First Beading Project

beaded neck bag
Simple designed neck bag

Finding and selecting the desired color and size of bead for your first beadwork project requires
a few answers that you may not know where to find. We must look first at what type of beadwork
you are trying to produce. Is it a reproduction indian beadwork project based on a museum
piece? Or, is it modern powwow beadwork with a different color selection? Powwow beadwork for
fancy dancing will include fancy cut glass beads and many bead color variations, while a museum
piece of an early period may only have four to five colors. Later museum examples of indian
beadwork may have more variety of color selection.

Before you can graduate to this type of recreating a museum piece, you will need to start off with
a simple project to learn the basic skills. The differences and variations in beadwork styles in
these genres are color and patterns. The beader who knows what type of project to start with may
also know exactly what their color choices are. If this is your first project, then let’s start off with a
simple color selection with an easy pattern. Working with commonly available Czech beads is a
good place to start. I would recommend using white, sky blue, black,and red to start. Size 13
Czech beads is a good all around size to work with.

The project first choice is a simple one, a neckbag. Simple in construction and bead design. I will
not call it a medicine bag, but some may if you wish. I will begin with the gathering of materials.

1. Beading needles and a small glover needle for sewing the finished product together.

2. Buckskin or leather. Full grain leather is difficult to bead on. If you can find some braintan
scrap, this is the best. Suede will work, but it is commercial tan and not as easy to get the
needle to pass through.

3. Beads in the colors you desire. Try one ounce (hank) of each color with a possible secondhank in your background color. Size 13 Czech or French 12 will do the trick.

4. Soft lead pencil with a small ruler.

4. Masking tape for the back of your leather, this will keep your pattern from stretching while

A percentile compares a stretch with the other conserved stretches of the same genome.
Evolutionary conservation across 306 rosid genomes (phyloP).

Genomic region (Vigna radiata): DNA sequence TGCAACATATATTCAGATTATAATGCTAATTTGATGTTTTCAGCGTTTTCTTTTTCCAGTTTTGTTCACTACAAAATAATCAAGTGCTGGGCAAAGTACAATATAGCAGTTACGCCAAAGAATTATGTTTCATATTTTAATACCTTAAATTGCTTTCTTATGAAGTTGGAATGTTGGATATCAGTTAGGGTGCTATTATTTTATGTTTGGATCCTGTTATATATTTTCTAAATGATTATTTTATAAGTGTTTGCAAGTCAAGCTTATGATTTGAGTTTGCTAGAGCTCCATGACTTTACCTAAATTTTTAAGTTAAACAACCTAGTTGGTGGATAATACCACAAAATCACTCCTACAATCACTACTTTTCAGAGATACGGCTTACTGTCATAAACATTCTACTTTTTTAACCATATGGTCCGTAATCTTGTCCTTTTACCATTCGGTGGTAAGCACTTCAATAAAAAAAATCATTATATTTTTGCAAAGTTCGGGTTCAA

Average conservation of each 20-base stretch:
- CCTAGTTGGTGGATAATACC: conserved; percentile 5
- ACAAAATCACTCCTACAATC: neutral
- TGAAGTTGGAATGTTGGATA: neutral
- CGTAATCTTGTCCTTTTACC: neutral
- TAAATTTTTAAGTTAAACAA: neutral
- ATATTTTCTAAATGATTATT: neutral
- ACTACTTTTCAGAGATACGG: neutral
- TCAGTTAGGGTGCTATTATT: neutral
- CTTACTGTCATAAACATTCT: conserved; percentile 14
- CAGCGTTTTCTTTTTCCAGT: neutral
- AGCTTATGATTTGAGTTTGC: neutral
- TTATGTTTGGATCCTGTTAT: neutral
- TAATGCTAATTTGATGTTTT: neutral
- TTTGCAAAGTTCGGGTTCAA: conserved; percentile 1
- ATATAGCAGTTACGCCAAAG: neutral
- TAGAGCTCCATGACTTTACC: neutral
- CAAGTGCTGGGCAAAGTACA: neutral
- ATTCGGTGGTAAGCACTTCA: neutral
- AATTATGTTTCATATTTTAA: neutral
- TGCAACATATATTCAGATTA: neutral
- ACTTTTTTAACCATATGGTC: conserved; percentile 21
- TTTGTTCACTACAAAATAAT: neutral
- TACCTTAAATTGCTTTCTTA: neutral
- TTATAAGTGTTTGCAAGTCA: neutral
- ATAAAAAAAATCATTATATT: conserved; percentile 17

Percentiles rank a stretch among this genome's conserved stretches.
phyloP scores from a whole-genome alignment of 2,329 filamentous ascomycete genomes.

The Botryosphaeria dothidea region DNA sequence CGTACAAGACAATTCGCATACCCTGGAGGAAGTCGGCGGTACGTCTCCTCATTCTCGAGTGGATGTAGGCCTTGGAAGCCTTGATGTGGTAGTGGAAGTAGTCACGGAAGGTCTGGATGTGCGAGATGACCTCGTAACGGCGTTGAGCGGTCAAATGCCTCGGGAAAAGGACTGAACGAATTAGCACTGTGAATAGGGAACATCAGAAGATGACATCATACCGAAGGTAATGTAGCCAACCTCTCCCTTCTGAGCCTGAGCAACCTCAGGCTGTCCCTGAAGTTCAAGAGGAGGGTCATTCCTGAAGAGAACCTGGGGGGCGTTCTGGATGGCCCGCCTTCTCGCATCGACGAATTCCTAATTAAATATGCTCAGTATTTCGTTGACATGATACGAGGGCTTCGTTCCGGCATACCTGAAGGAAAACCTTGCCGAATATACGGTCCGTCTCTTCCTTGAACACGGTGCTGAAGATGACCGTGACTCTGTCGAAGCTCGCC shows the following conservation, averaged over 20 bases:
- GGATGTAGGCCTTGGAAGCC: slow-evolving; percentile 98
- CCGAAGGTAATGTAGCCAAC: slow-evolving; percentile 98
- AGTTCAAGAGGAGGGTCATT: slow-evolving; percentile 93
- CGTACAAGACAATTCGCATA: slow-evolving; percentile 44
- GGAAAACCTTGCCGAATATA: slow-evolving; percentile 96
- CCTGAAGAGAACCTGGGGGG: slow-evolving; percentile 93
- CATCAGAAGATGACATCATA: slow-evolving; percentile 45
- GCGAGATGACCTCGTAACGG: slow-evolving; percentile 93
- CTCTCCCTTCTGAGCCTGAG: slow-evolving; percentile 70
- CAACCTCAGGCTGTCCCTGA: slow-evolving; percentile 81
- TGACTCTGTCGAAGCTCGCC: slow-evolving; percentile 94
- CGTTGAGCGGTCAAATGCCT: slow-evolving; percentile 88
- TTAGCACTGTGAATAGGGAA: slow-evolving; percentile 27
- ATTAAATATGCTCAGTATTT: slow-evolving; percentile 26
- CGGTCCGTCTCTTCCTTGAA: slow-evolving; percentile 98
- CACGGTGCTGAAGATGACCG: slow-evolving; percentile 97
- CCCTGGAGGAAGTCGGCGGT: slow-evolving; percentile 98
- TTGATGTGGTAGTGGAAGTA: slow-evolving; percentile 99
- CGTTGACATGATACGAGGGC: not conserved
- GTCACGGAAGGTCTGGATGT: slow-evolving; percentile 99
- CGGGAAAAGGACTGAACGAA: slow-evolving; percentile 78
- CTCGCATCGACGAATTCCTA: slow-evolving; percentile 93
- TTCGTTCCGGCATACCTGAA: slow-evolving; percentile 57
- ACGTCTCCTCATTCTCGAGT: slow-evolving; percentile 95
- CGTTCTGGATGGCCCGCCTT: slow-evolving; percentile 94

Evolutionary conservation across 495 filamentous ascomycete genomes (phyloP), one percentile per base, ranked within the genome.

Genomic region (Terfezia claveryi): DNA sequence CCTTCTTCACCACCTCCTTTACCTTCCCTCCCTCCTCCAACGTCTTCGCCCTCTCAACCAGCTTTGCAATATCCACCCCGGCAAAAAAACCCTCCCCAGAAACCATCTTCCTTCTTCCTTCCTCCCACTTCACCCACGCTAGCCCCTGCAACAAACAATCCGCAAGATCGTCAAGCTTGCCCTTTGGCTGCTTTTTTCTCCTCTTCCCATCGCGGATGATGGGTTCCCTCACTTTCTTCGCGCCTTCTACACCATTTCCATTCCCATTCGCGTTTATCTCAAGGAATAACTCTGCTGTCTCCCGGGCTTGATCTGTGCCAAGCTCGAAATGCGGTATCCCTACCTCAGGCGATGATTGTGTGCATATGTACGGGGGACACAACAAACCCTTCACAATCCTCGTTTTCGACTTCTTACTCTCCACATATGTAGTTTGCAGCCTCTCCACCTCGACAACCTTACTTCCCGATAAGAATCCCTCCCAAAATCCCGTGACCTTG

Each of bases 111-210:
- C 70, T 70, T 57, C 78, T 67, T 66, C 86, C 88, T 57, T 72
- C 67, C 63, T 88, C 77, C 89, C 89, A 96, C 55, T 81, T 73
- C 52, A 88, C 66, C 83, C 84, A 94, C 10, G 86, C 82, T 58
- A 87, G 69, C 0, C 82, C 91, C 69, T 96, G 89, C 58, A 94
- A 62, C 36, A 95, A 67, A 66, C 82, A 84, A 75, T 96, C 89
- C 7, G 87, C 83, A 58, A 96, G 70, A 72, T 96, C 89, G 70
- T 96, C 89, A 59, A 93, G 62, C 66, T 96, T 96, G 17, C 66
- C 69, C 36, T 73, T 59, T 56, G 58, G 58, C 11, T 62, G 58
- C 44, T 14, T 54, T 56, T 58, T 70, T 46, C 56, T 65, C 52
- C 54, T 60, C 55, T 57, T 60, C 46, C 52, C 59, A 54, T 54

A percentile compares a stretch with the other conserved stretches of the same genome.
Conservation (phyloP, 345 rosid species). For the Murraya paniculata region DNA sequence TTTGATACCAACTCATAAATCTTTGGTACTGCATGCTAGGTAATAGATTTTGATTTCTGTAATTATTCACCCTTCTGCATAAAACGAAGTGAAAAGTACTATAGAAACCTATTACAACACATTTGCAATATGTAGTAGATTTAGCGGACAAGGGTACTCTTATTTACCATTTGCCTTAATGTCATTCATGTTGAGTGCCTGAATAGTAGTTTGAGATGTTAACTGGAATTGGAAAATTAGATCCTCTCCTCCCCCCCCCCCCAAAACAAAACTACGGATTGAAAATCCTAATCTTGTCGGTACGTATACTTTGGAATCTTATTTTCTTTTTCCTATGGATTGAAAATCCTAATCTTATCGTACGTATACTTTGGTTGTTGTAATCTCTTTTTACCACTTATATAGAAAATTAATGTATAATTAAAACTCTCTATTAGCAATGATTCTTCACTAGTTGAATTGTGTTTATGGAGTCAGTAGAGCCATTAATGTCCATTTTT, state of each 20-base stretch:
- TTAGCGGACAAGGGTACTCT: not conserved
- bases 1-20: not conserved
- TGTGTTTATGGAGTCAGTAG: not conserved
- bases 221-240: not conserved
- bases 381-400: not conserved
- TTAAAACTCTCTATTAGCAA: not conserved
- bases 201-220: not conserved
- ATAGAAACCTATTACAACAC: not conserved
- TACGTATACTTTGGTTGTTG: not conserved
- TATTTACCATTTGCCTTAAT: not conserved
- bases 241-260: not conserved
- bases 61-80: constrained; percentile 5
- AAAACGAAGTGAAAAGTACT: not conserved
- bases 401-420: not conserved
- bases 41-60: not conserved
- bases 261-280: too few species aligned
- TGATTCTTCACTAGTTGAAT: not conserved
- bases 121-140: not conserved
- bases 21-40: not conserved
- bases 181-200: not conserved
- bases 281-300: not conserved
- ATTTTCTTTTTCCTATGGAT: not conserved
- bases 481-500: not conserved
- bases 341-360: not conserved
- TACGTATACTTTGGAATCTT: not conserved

beading.

5. Thimbles for your fingers. I have made my own out of leather to stop the poking, but the oldstandby metal ones work for some people.

6. Nymo beading thread as well as a small roll of artificial sinew will round out the needs here.

7. Thin cardboard or construction paper for templates. It is better to make the pattern incardboard than make a mistake with the expensive leather materials.

For ease of simplicity,let’s start with the general design of the neck bag. I would advise a small
rectangle about 2″ wide by 3″ long. You can adjust according to your available materials or
personal needs. The bead design needs to be in your mind and considering this, let’s make sure
to keep a small border with no beading on the edge so you have room to sew the final project.
I would suggest a small equilateral cross or four directions design as your first beading. This
design allows you to become familiar to beading while producing a traditional piece of beadwork.

For the layout, use the paper pattern and draw the design on it first. It easy to make changes.
Then using the ruler, you can make your border edge on the buckskin and transfer your design
to it.
Starting with one corner, we need to get your thread tied down. I usually will take the needle
through and just under the surface, weaving in and out of the leather, and then turning back
around to the opposite direction. Do this several times and feed the needle back to you starting
point in the corner. We are ready to add beads.

I start with usually 8 beads on the needle at a time. I will pull the string with the beads on it and
find out where they will lay. I then will dip the needle and go under the surface coming outwhere
the next bead line will start. This is lazy stitch. I have placed photos here to show you some real
examples and some braintan buckskin with a few bead lines on it for illustration. If you look
closely, I have included the stitch for locking down your thread.

Lazy stitch and thread lockdown

Drawing the design on your leather with a soft lead pencil will remind you when you need to add
colors to your bead line. You can lay the beads down while on the string and stretch them toward
the design to see if you need to add or take away a bead or two. Going back and forth
completing each line should bring you to the final tie down. Go under the beads in the same
manner that you tied down to start. It is a bit tedious, but you will get the hang of it.

The final sewing of the project is what is left to do. Place the two sides with the finished surface
towards each other. You will then use the glovers needle to whip stitch the project together.
Cutting the neck string is next. Take piece of scrap about 6″ in diameter and start from the edge
with your scissors and cut a thin neck band going around the circle until you have about two feet
of string from the leather. Attach one end to the top left or right edge of the bag, try to measure
the bags hanging position by holding the string, bag, and adjust as needed.

This should be it. Finish by sewing the string down the last edge and turn the bag inside out to
show the finished product.

beaded knife sheath
Lazy stitch example of small beaded knife sheath